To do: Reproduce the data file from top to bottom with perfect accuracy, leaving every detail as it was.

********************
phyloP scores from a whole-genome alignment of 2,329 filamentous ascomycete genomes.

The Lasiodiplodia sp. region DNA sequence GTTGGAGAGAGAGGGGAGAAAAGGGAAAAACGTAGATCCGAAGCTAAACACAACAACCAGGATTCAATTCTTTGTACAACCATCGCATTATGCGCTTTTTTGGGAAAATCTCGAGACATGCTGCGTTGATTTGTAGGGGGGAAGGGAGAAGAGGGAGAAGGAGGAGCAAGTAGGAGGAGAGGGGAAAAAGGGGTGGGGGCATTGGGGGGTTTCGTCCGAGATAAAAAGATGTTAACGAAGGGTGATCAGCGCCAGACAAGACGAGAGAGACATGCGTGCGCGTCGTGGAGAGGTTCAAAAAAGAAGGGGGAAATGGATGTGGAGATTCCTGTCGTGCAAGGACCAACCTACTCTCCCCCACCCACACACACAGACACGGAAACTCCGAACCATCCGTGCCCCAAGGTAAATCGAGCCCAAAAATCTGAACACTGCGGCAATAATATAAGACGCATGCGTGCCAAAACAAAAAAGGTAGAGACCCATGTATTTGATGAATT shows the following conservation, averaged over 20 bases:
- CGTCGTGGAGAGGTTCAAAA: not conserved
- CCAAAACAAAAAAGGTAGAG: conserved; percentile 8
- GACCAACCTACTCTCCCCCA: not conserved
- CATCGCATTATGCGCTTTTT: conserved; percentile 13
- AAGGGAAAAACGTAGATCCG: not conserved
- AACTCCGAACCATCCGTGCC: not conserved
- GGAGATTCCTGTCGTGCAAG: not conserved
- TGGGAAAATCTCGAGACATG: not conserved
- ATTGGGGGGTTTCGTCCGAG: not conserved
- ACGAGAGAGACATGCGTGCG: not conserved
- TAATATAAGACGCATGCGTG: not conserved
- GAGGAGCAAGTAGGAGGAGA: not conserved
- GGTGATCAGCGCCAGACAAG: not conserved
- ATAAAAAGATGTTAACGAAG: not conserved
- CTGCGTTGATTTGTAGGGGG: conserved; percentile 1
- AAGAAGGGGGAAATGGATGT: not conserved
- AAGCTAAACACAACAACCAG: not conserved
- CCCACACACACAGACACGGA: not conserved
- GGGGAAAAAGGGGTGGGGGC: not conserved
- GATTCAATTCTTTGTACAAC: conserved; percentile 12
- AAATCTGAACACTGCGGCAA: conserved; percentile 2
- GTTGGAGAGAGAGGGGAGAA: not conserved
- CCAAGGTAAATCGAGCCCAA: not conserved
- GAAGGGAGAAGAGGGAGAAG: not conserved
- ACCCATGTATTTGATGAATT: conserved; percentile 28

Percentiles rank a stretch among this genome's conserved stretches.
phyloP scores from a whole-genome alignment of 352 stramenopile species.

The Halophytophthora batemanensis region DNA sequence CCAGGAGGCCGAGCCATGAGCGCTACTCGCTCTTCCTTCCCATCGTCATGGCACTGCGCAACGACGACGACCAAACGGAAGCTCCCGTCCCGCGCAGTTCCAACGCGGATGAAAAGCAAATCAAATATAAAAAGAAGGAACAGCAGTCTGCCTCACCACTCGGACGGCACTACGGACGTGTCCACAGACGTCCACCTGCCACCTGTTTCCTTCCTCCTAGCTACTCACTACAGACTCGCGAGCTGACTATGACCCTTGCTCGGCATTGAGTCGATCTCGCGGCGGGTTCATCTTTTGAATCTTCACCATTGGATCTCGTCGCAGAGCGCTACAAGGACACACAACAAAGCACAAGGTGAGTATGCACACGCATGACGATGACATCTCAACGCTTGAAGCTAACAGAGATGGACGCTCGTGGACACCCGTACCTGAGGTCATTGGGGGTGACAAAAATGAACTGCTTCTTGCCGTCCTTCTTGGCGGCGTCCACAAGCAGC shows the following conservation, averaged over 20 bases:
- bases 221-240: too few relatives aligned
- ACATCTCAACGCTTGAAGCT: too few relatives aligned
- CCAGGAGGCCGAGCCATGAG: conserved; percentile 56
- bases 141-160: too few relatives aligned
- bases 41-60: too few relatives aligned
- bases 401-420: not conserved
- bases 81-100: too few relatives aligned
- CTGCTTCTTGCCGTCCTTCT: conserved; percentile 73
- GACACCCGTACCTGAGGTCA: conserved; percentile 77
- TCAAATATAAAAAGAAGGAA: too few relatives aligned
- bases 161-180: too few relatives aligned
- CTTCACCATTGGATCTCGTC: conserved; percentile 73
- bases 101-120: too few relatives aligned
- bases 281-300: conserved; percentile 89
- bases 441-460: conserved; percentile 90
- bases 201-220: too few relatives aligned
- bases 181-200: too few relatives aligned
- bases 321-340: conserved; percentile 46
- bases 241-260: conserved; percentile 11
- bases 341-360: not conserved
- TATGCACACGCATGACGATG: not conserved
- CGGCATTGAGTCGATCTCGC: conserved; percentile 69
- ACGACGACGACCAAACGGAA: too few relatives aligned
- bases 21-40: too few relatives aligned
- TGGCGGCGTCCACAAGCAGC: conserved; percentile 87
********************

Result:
phyloP scores from a whole-genome alignment of 2,329 filamentous ascomycete genomes.

The Lasiodiplodia sp. region DNA sequence GTTGGAGAGAGAGGGGAGAAAAGGGAAAAACGTAGATCCGAAGCTAAACACAACAACCAGGATTCAATTCTTTGTACAACCATCGCATTATGCGCTTTTTTGGGAAAATCTCGAGACATGCTGCGTTGATTTGTAGGGGGGAAGGGAGAAGAGGGAGAAGGAGGAGCAAGTAGGAGGAGAGGGGAAAAAGGGGTGGGGGCATTGGGGGGTTTCGTCCGAGATAAAAAGATGTTAACGAAGGGTGATCAGCGCCAGACAAGACGAGAGAGACATGCGTGCGCGTCGTGGAGAGGTTCAAAAAAGAAGGGGGAAATGGATGTGGAGATTCCTGTCGTGCAAGGACCAACCTACTCTCCCCCACCCACACACACAGACACGGAAACTCCGAACCATCCGTGCCCCAAGGTAAATCGAGCCCAAAAATCTGAACACTGCGGCAATAATATAAGACGCATGCGTGCCAAAACAAAAAAGGTAGAGACCCATGTATTTGATGAATT shows the following conservation, averaged over 20 bases:
- CGTCGTGGAGAGGTTCAAAA: not conserved
- CCAAAACAAAAAAGGTAGAG: conserved; percentile 8
- GACCAACCTACTCTCCCCCA: not conserved
- CATCGCATTATGCGCTTTTT: conserved; percentile 13
- AAGGGAAAAACGTAGATCCG: not conserved
- AACTCCGAACCATCCGTGCC: not conserved
- GGAGATTCCTGTCGTGCAAG: not conserved
- TGGGAAAATCTCGAGACATG: not conserved
- ATTGGGGGGTTTCGTCCGAG: not conserved
- ACGAGAGAGACATGCGTGCG: not conserved
- TAATATAAGACGCATGCGTG: not conserved
- GAGGAGCAAGTAGGAGGAGA: not conserved
- GGTGATCAGCGCCAGACAAG: not conserved
- ATAAAAAGATGTTAACGAAG: not conserved
- CTGCGTTGATTTGTAGGGGG: conserved; percentile 1
- AAGAAGGGGGAAATGGATGT: not conserved
- AAGCTAAACACAACAACCAG: not conserved
- CCCACACACACAGACACGGA: not conserved
- GGGGAAAAAGGGGTGGGGGC: not conserved
- GATTCAATTCTTTGTACAAC: conserved; percentile 12
- AAATCTGAACACTGCGGCAA: conserved; percentile 2
- GTTGGAGAGAGAGGGGAGAA: not conserved
- CCAAGGTAAATCGAGCCCAA: not conserved
- GAAGGGAGAAGAGGGAGAAG: not conserved
- ACCCATGTATTTGATGAATT: conserved; percentile 28

Percentiles rank a stretch among this genome's conserved stretches.
phyloP scores from a whole-genome alignment of 352 stramenopile species.

The Halophytophthora batemanensis region DNA sequence CCAGGAGGCCGAGCCATGAGCGCTACTCGCTCTTCCTTCCCATCGTCATGGCACTGCGCAACGACGACGACCAAACGGAAGCTCCCGTCCCGCGCAGTTCCAACGCGGATGAAAAGCAAATCAAATATAAAAAGAAGGAACAGCAGTCTGCCTCACCACTCGGACGGCACTACGGACGTGTCCACAGACGTCCACCTGCCACCTGTTTCCTTCCTCCTAGCTACTCACTACAGACTCGCGAGCTGACTATGACCCTTGCTCGGCATTGAGTCGATCTCGCGGCGGGTTCATCTTTTGAATCTTCACCATTGGATCTCGTCGCAGAGCGCTACAAGGACACACAACAAAGCACAAGGTGAGTATGCACACGCATGACGATGACATCTCAACGCTTGAAGCTAACAGAGATGGACGCTCGTGGACACCCGTACCTGAGGTCATTGGGGGTGACAAAAATGAACTGCTTCTTGCCGTCCTTCTTGGCGGCGTCCACAAGCAGC shows the following conservation, averaged over 20 bases:
- bases 221-240: too few relatives aligned
- ACATCTCAACGCTTGAAGCT: too few relatives aligned
- CCAGGAGGCCGAGCCATGAG: conserved; percentile 56
- bases 141-160: too few relatives aligned
- bases 41-60: too few relatives aligned
- bases 401-420: not conserved
- bases 81-100: too few relatives aligned
- CTGCTTCTTGCCGTCCTTCT: conserved; percentile 73
- GACACCCGTACCTGAGGTCA: conserved; percentile 77
- TCAAATATAAAAAGAAGGAA: too few relatives aligned
- bases 161-180: too few relatives aligned
- CTTCACCATTGGATCTCGTC: conserved; percentile 73
- bases 101-120: too few relatives aligned
- bases 281-300: conserved; percentile 89
- bases 441-460: conserved; percentile 90
- bases 201-220: too few relatives aligned
- bases 181-200: too few relatives aligned
- bases 321-340: conserved; percentile 46
- bases 241-260: conserved; percentile 11
- bases 341-360: not conserved
- TATGCACACGCATGACGATG: not conserved
- CGGCATTGAGTCGATCTCGC: conserved; percentile 69
- ACGACGACGACCAAACGGAA: too few relatives aligned
- bases 21-40: too few relatives aligned
- TGGCGGCGTCCACAAGCAGC: conserved; percentile 87